Rick Porcello is eligible to hit the free agent market next winter but says the Boston Red Sox haven’t discussed a contract extension with him.
The Boston Red Sox have several key players hitting free agency next year and it may not be feasible to keep them all. Reaching an agreement on an extension with any of them now would create cost certainty for the club to plan their future budget while crossing an item off their list for next offseason. Rumors have swirled that the front office has engaged in these extension talks with some of their impending free agents but apparently, Rick Porcello isn’t one of them.
During an appearance on the Bradfo Sho podcast with WEEI’s Rob Bradford, Porcello revealed that he would be open to an extension if it were offered to him but that hasn’t happened yet.
"“I don’t know. That’s a great question,” said Porcello when asked if he thought he would be getting a deal done prior to the start of the regular season. “If there is an extension offered to me I’ll definitely (think about it).”"
Porcello is entering the final season of the four-year, $82.5 million extension he signed on Opening Day of the 2015 season, his first year in Boston after he was acquired from the Detroit Tigers.
Many questioned why the Red Sox handed such a lucrative deal to a pitcher before he ever took the mound in a regular season game for the franchise. The grumbling grew louder when Porcello stumbled through a difficult year to begin his tenure with the club, going 9-15 with a 4.92 ERA and 0.5 WAR. Were the Red Sox really stuck paying $20+ million per year to a barely above replacement level pitcher?
Porcello silenced his critics with a Cy Young campaign in 2016 when he went 22-4 with a 3.15 ERA, 5.91 K/BB ratio and 4.8 WAR. The right-hander went from having his contract viewed as an albatross to a bargain.
The follow-up to his award-winning season was a disappointment. Porcello led the league with 17 losses, 236 hits, and 38 home runs allowed. His ERA ballooned to 4.65 and he produced -0.2 WAR. Below replacement level value from one of the team’s most expensive players!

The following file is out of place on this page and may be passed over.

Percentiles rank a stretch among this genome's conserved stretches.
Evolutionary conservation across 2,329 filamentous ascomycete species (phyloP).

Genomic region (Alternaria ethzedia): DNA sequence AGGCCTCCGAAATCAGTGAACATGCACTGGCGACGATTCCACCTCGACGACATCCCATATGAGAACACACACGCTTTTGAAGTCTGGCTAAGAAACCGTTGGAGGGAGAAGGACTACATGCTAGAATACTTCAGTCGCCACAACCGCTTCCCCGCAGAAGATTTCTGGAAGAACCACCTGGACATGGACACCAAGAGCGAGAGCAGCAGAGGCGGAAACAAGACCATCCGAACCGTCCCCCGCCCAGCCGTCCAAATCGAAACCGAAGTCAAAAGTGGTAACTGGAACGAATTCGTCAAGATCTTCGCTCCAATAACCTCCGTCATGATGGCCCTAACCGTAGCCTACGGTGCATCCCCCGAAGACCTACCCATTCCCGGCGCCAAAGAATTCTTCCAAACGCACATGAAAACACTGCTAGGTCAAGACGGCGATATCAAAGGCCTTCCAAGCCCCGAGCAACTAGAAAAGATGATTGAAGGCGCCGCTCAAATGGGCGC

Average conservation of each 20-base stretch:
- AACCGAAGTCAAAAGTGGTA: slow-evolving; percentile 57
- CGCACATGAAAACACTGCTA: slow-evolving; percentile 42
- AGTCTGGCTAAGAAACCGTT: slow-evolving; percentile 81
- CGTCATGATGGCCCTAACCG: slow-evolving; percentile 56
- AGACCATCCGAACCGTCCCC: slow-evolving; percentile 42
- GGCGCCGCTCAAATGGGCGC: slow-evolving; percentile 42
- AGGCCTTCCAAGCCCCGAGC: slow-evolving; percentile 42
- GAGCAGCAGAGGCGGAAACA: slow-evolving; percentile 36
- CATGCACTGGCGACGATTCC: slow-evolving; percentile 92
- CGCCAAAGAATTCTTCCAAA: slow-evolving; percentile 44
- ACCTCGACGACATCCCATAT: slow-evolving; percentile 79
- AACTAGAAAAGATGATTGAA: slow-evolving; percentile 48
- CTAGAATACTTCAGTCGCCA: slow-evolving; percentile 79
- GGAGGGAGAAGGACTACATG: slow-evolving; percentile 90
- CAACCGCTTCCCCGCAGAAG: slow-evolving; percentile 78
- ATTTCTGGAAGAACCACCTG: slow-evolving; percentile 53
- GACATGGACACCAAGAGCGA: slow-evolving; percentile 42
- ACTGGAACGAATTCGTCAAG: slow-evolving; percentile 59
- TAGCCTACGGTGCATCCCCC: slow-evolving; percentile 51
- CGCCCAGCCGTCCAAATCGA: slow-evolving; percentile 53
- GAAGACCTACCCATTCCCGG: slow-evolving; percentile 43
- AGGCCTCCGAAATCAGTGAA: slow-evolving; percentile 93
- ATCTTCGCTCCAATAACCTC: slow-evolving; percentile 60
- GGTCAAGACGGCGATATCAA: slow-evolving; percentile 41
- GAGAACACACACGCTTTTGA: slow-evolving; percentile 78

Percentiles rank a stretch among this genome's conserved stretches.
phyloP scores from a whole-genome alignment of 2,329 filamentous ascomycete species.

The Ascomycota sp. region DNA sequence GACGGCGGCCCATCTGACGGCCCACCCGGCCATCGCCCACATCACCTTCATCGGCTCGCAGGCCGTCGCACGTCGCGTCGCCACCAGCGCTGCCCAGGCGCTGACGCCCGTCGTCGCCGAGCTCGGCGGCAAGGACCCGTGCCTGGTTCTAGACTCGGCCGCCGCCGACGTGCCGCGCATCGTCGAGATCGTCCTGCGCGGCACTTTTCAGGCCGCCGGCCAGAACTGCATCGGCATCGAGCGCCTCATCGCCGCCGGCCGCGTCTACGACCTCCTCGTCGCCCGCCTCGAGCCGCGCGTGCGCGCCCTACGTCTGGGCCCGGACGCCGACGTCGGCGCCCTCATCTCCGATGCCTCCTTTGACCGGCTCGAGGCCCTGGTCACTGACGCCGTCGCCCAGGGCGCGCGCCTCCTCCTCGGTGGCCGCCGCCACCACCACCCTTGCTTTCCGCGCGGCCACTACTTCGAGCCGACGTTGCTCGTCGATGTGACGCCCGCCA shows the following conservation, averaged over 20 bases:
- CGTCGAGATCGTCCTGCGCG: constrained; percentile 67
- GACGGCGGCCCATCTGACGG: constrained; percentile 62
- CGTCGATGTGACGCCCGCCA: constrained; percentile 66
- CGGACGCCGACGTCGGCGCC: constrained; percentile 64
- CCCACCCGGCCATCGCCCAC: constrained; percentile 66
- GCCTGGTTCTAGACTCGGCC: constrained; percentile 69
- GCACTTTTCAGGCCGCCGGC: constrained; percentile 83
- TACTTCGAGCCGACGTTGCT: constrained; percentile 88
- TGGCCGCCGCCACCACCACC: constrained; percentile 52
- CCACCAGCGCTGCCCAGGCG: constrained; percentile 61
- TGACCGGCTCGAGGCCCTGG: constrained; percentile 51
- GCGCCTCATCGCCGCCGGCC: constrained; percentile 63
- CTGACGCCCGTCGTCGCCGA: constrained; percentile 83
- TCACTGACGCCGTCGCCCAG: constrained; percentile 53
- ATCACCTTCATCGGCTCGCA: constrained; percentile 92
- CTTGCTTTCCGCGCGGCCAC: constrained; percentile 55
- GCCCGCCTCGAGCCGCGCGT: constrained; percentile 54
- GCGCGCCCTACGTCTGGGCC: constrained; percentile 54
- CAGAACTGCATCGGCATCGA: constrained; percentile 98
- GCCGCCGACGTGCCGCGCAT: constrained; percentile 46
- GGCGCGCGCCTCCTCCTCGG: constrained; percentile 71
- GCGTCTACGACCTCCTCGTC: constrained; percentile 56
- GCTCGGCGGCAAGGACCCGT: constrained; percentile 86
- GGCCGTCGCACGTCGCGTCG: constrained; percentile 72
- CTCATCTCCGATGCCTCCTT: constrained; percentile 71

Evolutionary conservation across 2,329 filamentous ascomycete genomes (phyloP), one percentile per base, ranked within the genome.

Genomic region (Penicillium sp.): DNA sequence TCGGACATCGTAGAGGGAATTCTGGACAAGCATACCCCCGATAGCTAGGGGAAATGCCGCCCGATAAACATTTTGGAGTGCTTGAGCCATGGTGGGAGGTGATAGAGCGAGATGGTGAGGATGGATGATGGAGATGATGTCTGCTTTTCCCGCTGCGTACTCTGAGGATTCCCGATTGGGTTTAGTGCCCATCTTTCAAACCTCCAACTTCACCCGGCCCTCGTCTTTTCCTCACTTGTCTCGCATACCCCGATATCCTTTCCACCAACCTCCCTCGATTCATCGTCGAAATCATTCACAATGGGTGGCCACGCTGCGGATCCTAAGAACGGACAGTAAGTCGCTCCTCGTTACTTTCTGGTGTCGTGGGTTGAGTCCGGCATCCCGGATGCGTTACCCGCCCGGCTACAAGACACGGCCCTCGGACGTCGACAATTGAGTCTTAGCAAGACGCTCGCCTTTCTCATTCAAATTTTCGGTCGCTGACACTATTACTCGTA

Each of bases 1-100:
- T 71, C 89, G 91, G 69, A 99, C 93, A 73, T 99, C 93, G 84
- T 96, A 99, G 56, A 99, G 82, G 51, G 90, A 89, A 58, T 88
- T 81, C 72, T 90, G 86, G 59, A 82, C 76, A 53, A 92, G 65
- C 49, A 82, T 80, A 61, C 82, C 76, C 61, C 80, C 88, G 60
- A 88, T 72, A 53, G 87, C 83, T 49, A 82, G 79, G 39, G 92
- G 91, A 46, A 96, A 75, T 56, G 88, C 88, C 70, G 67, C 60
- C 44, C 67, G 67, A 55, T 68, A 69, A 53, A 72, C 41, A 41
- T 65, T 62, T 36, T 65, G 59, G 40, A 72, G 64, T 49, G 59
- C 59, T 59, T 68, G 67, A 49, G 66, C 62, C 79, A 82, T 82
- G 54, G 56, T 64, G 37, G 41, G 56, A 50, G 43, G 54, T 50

Last year was a solid bounce-back year with Porcello going 17-7 with a 4.28 ERA and 3.1 WAR. Far from Cy Young contention and perhaps still a bit overpaid but the performance was acceptable. Porcello increased his value during Boston’s World Series run by posting a 3.51 ERA in the postseason. He earned himself some bonus points with his team-first approach by pitching out of the bullpen between starts.
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Porcello’s tenure in Boston has been a roller coaster, which may explain the team’s hesitance to discuss an extension. He’s alternated good years with disastrous seasons over a stretch that dates back to his time in Detroit. If that pattern remains, 2019 could be an off year for Porcello. The Red Sox may prefer to see how he performs this season before committing to him. A second consecutive year of solid production would make them feel more comfortable about re-signing him while a down year would make them think twice – or at least lower the price.
Porcello is presumably eager to lock in a new deal now for similar reasons. He may also be looking at the bleak free agent market this winter and realizing he wants to part of it. Former Cy Young winner Dallas Keuchel, who has performed below expectations in two of the last three years since winning the award, is still seeking a job with spring training already underway. The same fate could be in store for Porcello, depending on how he performs this year.
The last few years have had ups and downs for Porcello but he’s always been a reliable fixture in the rotation. He’s made 33 starts and pitched over 190 innings in each of the last three seasons. There’s value in the ability to carry that type of workload even if his production is closer to middle-of-the-rotation rather than Cy Young contender. Particularly for a Red Sox rotation that, while formidable on paper, has some lingering health questions entering the season.
Boston’s brass may have second-guessed their decision to extend Porcello in 2015 but the deal proved to be worthwhile. There are no regrets about that extension now and despite the risks associated with an inconsistent 30-year old pitcher, they won’t regret extending him again as long as the price tag remains reasonable.